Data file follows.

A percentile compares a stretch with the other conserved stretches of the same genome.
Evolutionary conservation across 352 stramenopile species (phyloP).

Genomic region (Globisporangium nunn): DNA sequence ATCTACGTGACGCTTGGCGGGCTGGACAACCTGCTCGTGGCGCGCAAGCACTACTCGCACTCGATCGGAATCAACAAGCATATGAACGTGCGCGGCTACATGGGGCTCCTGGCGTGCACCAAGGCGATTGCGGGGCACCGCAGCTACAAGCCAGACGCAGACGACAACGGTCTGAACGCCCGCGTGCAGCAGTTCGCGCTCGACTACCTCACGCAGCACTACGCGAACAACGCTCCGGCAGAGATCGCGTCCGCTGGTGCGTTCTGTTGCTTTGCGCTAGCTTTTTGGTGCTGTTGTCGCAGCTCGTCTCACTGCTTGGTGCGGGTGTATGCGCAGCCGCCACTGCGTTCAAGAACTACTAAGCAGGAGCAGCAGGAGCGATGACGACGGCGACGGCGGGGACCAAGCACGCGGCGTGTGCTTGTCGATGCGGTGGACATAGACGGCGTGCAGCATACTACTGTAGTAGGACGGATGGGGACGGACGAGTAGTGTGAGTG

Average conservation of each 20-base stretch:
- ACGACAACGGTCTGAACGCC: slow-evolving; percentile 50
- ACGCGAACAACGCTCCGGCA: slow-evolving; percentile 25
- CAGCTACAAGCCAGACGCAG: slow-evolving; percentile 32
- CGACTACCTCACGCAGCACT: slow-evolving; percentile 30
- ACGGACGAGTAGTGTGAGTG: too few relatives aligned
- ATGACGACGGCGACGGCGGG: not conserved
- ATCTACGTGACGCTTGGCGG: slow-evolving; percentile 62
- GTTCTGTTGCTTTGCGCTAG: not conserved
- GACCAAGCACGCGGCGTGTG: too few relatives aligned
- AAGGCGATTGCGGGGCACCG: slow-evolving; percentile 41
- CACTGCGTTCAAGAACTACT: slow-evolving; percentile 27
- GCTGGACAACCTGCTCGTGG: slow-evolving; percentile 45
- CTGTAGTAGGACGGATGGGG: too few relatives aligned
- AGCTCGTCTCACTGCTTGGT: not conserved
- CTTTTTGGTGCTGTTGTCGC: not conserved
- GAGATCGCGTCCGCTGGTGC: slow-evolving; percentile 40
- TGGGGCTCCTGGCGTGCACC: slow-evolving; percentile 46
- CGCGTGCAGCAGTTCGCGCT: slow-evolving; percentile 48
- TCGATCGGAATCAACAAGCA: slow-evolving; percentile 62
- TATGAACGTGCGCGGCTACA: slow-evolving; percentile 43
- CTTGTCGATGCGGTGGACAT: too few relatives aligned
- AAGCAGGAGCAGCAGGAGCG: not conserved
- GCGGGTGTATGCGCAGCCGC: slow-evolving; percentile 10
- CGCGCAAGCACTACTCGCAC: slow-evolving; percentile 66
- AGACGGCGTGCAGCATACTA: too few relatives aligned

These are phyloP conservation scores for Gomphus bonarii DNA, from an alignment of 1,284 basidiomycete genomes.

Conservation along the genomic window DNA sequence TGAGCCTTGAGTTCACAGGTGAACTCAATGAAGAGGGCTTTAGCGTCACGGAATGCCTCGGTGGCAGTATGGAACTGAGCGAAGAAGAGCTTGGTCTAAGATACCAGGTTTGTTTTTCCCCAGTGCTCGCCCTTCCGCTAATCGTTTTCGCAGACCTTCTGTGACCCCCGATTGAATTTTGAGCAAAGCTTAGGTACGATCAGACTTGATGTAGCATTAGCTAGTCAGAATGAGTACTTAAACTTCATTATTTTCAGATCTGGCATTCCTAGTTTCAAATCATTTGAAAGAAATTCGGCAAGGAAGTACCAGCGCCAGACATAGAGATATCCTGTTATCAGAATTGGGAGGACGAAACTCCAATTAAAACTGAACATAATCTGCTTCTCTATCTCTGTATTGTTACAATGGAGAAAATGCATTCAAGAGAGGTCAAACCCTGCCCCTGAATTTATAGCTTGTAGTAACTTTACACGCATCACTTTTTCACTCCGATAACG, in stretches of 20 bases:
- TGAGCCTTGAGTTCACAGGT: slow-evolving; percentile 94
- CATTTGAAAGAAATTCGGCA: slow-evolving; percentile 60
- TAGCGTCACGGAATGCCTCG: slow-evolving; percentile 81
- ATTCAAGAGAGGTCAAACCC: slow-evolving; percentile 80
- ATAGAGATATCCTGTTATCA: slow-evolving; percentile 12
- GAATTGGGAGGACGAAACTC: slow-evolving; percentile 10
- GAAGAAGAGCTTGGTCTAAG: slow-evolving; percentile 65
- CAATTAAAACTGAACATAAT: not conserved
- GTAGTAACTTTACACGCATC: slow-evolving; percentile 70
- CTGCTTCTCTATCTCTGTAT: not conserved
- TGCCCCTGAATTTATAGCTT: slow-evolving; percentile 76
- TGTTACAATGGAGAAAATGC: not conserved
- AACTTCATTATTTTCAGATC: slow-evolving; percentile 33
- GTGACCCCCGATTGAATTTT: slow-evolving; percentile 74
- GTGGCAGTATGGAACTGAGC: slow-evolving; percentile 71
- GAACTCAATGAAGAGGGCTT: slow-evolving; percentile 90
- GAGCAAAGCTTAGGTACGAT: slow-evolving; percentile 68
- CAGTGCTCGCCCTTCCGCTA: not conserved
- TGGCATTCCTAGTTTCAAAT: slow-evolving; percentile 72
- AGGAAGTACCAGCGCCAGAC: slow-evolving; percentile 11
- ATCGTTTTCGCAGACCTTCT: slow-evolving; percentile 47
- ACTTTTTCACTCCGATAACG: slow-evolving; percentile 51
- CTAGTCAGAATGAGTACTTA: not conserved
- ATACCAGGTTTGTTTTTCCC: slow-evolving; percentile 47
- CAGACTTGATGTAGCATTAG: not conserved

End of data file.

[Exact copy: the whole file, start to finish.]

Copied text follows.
A percentile compares a stretch with the other conserved stretches of the same genome.
Evolutionary conservation across 352 stramenopile species (phyloP).

Genomic region (Globisporangium nunn): DNA sequence ATCTACGTGACGCTTGGCGGGCTGGACAACCTGCTCGTGGCGCGCAAGCACTACTCGCACTCGATCGGAATCAACAAGCATATGAACGTGCGCGGCTACATGGGGCTCCTGGCGTGCACCAAGGCGATTGCGGGGCACCGCAGCTACAAGCCAGACGCAGACGACAACGGTCTGAACGCCCGCGTGCAGCAGTTCGCGCTCGACTACCTCACGCAGCACTACGCGAACAACGCTCCGGCAGAGATCGCGTCCGCTGGTGCGTTCTGTTGCTTTGCGCTAGCTTTTTGGTGCTGTTGTCGCAGCTCGTCTCACTGCTTGGTGCGGGTGTATGCGCAGCCGCCACTGCGTTCAAGAACTACTAAGCAGGAGCAGCAGGAGCGATGACGACGGCGACGGCGGGGACCAAGCACGCGGCGTGTGCTTGTCGATGCGGTGGACATAGACGGCGTGCAGCATACTACTGTAGTAGGACGGATGGGGACGGACGAGTAGTGTGAGTG

Average conservation of each 20-base stretch:
- ACGACAACGGTCTGAACGCC: slow-evolving; percentile 50
- ACGCGAACAACGCTCCGGCA: slow-evolving; percentile 25
- CAGCTACAAGCCAGACGCAG: slow-evolving; percentile 32
- CGACTACCTCACGCAGCACT: slow-evolving; percentile 30
- ACGGACGAGTAGTGTGAGTG: too few relatives aligned
- ATGACGACGGCGACGGCGGG: not conserved
- ATCTACGTGACGCTTGGCGG: slow-evolving; percentile 62
- GTTCTGTTGCTTTGCGCTAG: not conserved
- GACCAAGCACGCGGCGTGTG: too few relatives aligned
- AAGGCGATTGCGGGGCACCG: slow-evolving; percentile 41
- CACTGCGTTCAAGAACTACT: slow-evolving; percentile 27
- GCTGGACAACCTGCTCGTGG: slow-evolving; percentile 45
- CTGTAGTAGGACGGATGGGG: too few relatives aligned
- AGCTCGTCTCACTGCTTGGT: not conserved
- CTTTTTGGTGCTGTTGTCGC: not conserved
- GAGATCGCGTCCGCTGGTGC: slow-evolving; percentile 40
- TGGGGCTCCTGGCGTGCACC: slow-evolving; percentile 46
- CGCGTGCAGCAGTTCGCGCT: slow-evolving; percentile 48
- TCGATCGGAATCAACAAGCA: slow-evolving; percentile 62
- TATGAACGTGCGCGGCTACA: slow-evolving; percentile 43
- CTTGTCGATGCGGTGGACAT: too few relatives aligned
- AAGCAGGAGCAGCAGGAGCG: not conserved
- GCGGGTGTATGCGCAGCCGC: slow-evolving; percentile 10
- CGCGCAAGCACTACTCGCAC: slow-evolving; percentile 66
- AGACGGCGTGCAGCATACTA: too few relatives aligned

These are phyloP conservation scores for Gomphus bonarii DNA, from an alignment of 1,284 basidiomycete genomes.

Conservation along the genomic window DNA sequence TGAGCCTTGAGTTCACAGGTGAACTCAATGAAGAGGGCTTTAGCGTCACGGAATGCCTCGGTGGCAGTATGGAACTGAGCGAAGAAGAGCTTGGTCTAAGATACCAGGTTTGTTTTTCCCCAGTGCTCGCCCTTCCGCTAATCGTTTTCGCAGACCTTCTGTGACCCCCGATTGAATTTTGAGCAAAGCTTAGGTACGATCAGACTTGATGTAGCATTAGCTAGTCAGAATGAGTACTTAAACTTCATTATTTTCAGATCTGGCATTCCTAGTTTCAAATCATTTGAAAGAAATTCGGCAAGGAAGTACCAGCGCCAGACATAGAGATATCCTGTTATCAGAATTGGGAGGACGAAACTCCAATTAAAACTGAACATAATCTGCTTCTCTATCTCTGTATTGTTACAATGGAGAAAATGCATTCAAGAGAGGTCAAACCCTGCCCCTGAATTTATAGCTTGTAGTAACTTTACACGCATCACTTTTTCACTCCGATAACG, in stretches of 20 bases:
- TGAGCCTTGAGTTCACAGGT: slow-evolving; percentile 94
- CATTTGAAAGAAATTCGGCA: slow-evolving; percentile 60
- TAGCGTCACGGAATGCCTCG: slow-evolving; percentile 81
- ATTCAAGAGAGGTCAAACCC: slow-evolving; percentile 80
- ATAGAGATATCCTGTTATCA: slow-evolving; percentile 12
- GAATTGGGAGGACGAAACTC: slow-evolving; percentile 10
- GAAGAAGAGCTTGGTCTAAG: slow-evolving; percentile 65
- CAATTAAAACTGAACATAAT: not conserved
- GTAGTAACTTTACACGCATC: slow-evolving; percentile 70
- CTGCTTCTCTATCTCTGTAT: not conserved
- TGCCCCTGAATTTATAGCTT: slow-evolving; percentile 76
- TGTTACAATGGAGAAAATGC: not conserved
- AACTTCATTATTTTCAGATC: slow-evolving; percentile 33
- GTGACCCCCGATTGAATTTT: slow-evolving; percentile 74
- GTGGCAGTATGGAACTGAGC: slow-evolving; percentile 71
- GAACTCAATGAAGAGGGCTT: slow-evolving; percentile 90
- GAGCAAAGCTTAGGTACGAT: slow-evolving; percentile 68
- CAGTGCTCGCCCTTCCGCTA: not conserved
- TGGCATTCCTAGTTTCAAAT: slow-evolving; percentile 72
- AGGAAGTACCAGCGCCAGAC: slow-evolving; percentile 11
- ATCGTTTTCGCAGACCTTCT: slow-evolving; percentile 47
- ACTTTTTCACTCCGATAACG: slow-evolving; percentile 51
- CTAGTCAGAATGAGTACTTA: not conserved
- ATACCAGGTTTGTTTTTCCC: slow-evolving; percentile 47
- CAGACTTGATGTAGCATTAG: not conserved